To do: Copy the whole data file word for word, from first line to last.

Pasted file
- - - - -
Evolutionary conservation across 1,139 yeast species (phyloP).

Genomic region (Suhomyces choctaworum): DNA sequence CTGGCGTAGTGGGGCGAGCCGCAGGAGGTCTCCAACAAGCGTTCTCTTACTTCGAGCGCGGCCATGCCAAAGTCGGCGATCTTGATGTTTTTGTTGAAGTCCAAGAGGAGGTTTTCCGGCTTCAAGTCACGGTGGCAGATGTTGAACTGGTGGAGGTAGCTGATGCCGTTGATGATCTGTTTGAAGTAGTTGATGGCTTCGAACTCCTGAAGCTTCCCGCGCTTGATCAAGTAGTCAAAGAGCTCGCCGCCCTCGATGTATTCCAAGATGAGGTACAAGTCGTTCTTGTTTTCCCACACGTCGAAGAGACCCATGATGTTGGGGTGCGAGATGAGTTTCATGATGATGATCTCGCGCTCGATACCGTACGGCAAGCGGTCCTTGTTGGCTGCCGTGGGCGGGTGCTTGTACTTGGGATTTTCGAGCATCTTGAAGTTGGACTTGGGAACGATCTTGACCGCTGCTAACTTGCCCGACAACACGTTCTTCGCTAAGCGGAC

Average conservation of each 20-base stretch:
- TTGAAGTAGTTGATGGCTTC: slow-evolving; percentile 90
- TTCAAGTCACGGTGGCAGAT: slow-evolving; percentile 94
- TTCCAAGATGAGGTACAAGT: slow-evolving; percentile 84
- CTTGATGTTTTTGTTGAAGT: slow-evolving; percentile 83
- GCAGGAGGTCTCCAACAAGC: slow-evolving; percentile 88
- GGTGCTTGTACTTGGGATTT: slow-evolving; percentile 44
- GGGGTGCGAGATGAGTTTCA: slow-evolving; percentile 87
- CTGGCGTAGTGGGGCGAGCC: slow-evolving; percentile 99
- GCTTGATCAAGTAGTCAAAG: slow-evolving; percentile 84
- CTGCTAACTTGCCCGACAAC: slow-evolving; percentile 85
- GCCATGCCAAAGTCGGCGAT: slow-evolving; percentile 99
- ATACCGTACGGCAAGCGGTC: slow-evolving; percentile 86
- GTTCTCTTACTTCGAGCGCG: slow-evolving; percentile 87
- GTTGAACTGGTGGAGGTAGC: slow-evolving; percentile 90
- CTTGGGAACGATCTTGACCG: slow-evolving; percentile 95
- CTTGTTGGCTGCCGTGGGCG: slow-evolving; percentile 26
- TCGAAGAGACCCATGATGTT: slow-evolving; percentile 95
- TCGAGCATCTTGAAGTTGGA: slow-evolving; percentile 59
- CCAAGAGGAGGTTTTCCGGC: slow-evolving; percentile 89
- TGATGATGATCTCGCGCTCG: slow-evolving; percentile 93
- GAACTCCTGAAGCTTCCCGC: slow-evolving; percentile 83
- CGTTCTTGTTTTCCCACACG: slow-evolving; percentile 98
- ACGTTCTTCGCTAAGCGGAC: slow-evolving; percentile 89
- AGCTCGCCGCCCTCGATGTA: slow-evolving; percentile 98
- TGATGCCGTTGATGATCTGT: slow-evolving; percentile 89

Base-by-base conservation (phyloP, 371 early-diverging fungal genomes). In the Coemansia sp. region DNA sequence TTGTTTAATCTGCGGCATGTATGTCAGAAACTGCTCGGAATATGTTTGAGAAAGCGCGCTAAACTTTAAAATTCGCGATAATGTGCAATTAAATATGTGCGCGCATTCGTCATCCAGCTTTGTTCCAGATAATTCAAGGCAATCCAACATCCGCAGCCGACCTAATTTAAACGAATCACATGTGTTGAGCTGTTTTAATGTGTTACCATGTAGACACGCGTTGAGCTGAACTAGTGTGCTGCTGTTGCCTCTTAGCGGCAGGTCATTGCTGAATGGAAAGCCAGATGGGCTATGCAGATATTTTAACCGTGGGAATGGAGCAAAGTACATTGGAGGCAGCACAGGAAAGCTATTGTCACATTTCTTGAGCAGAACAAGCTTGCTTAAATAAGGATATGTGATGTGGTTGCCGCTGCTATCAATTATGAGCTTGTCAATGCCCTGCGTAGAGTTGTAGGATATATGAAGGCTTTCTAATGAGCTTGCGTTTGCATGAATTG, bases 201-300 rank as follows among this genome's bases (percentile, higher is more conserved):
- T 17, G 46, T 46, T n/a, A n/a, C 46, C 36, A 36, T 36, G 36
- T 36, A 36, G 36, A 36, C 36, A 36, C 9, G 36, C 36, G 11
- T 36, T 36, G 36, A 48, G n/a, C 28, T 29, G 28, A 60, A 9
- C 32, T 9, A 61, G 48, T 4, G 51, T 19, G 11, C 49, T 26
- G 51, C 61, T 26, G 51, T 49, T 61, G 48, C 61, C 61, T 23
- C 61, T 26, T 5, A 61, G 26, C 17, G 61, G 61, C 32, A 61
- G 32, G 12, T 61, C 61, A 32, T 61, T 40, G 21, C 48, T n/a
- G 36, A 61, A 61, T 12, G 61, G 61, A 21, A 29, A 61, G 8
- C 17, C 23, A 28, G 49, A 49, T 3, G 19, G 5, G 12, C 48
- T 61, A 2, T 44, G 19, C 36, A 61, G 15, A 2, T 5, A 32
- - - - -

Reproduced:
Evolutionary conservation across 1,139 yeast species (phyloP).

Genomic region (Suhomyces choctaworum): DNA sequence CTGGCGTAGTGGGGCGAGCCGCAGGAGGTCTCCAACAAGCGTTCTCTTACTTCGAGCGCGGCCATGCCAAAGTCGGCGATCTTGATGTTTTTGTTGAAGTCCAAGAGGAGGTTTTCCGGCTTCAAGTCACGGTGGCAGATGTTGAACTGGTGGAGGTAGCTGATGCCGTTGATGATCTGTTTGAAGTAGTTGATGGCTTCGAACTCCTGAAGCTTCCCGCGCTTGATCAAGTAGTCAAAGAGCTCGCCGCCCTCGATGTATTCCAAGATGAGGTACAAGTCGTTCTTGTTTTCCCACACGTCGAAGAGACCCATGATGTTGGGGTGCGAGATGAGTTTCATGATGATGATCTCGCGCTCGATACCGTACGGCAAGCGGTCCTTGTTGGCTGCCGTGGGCGGGTGCTTGTACTTGGGATTTTCGAGCATCTTGAAGTTGGACTTGGGAACGATCTTGACCGCTGCTAACTTGCCCGACAACACGTTCTTCGCTAAGCGGAC

Average conservation of each 20-base stretch:
- TTGAAGTAGTTGATGGCTTC: slow-evolving; percentile 90
- TTCAAGTCACGGTGGCAGAT: slow-evolving; percentile 94
- TTCCAAGATGAGGTACAAGT: slow-evolving; percentile 84
- CTTGATGTTTTTGTTGAAGT: slow-evolving; percentile 83
- GCAGGAGGTCTCCAACAAGC: slow-evolving; percentile 88
- GGTGCTTGTACTTGGGATTT: slow-evolving; percentile 44
- GGGGTGCGAGATGAGTTTCA: slow-evolving; percentile 87
- CTGGCGTAGTGGGGCGAGCC: slow-evolving; percentile 99
- GCTTGATCAAGTAGTCAAAG: slow-evolving; percentile 84
- CTGCTAACTTGCCCGACAAC: slow-evolving; percentile 85
- GCCATGCCAAAGTCGGCGAT: slow-evolving; percentile 99
- ATACCGTACGGCAAGCGGTC: slow-evolving; percentile 86
- GTTCTCTTACTTCGAGCGCG: slow-evolving; percentile 87
- GTTGAACTGGTGGAGGTAGC: slow-evolving; percentile 90
- CTTGGGAACGATCTTGACCG: slow-evolving; percentile 95
- CTTGTTGGCTGCCGTGGGCG: slow-evolving; percentile 26
- TCGAAGAGACCCATGATGTT: slow-evolving; percentile 95
- TCGAGCATCTTGAAGTTGGA: slow-evolving; percentile 59
- CCAAGAGGAGGTTTTCCGGC: slow-evolving; percentile 89
- TGATGATGATCTCGCGCTCG: slow-evolving; percentile 93
- GAACTCCTGAAGCTTCCCGC: slow-evolving; percentile 83
- CGTTCTTGTTTTCCCACACG: slow-evolving; percentile 98
- ACGTTCTTCGCTAAGCGGAC: slow-evolving; percentile 89
- AGCTCGCCGCCCTCGATGTA: slow-evolving; percentile 98
- TGATGCCGTTGATGATCTGT: slow-evolving; percentile 89

Base-by-base conservation (phyloP, 371 early-diverging fungal genomes). In the Coemansia sp. region DNA sequence TTGTTTAATCTGCGGCATGTATGTCAGAAACTGCTCGGAATATGTTTGAGAAAGCGCGCTAAACTTTAAAATTCGCGATAATGTGCAATTAAATATGTGCGCGCATTCGTCATCCAGCTTTGTTCCAGATAATTCAAGGCAATCCAACATCCGCAGCCGACCTAATTTAAACGAATCACATGTGTTGAGCTGTTTTAATGTGTTACCATGTAGACACGCGTTGAGCTGAACTAGTGTGCTGCTGTTGCCTCTTAGCGGCAGGTCATTGCTGAATGGAAAGCCAGATGGGCTATGCAGATATTTTAACCGTGGGAATGGAGCAAAGTACATTGGAGGCAGCACAGGAAAGCTATTGTCACATTTCTTGAGCAGAACAAGCTTGCTTAAATAAGGATATGTGATGTGGTTGCCGCTGCTATCAATTATGAGCTTGTCAATGCCCTGCGTAGAGTTGTAGGATATATGAAGGCTTTCTAATGAGCTTGCGTTTGCATGAATTG, bases 201-300 rank as follows among this genome's bases (percentile, higher is more conserved):
- T 17, G 46, T 46, T n/a, A n/a, C 46, C 36, A 36, T 36, G 36
- T 36, A 36, G 36, A 36, C 36, A 36, C 9, G 36, C 36, G 11
- T 36, T 36, G 36, A 48, G n/a, C 28, T 29, G 28, A 60, A 9
- C 32, T 9, A 61, G 48, T 4, G 51, T 19, G 11, C 49, T 26
- G 51, C 61, T 26, G 51, T 49, T 61, G 48, C 61, C 61, T 23
- C 61, T 26, T 5, A 61, G 26, C 17, G 61, G 61, C 32, A 61
- G 32, G 12, T 61, C 61, A 32, T 61, T 40, G 21, C 48, T n/a
- G 36, A 61, A 61, T 12, G 61, G 61, A 21, A 29, A 61, G 8
- C 17, C 23, A 28, G 49, A 49, T 3, G 19, G 5, G 12, C 48
- T 61, A 2, T 44, G 19, C 36, A 61, G 15, A 2, T 5, A 32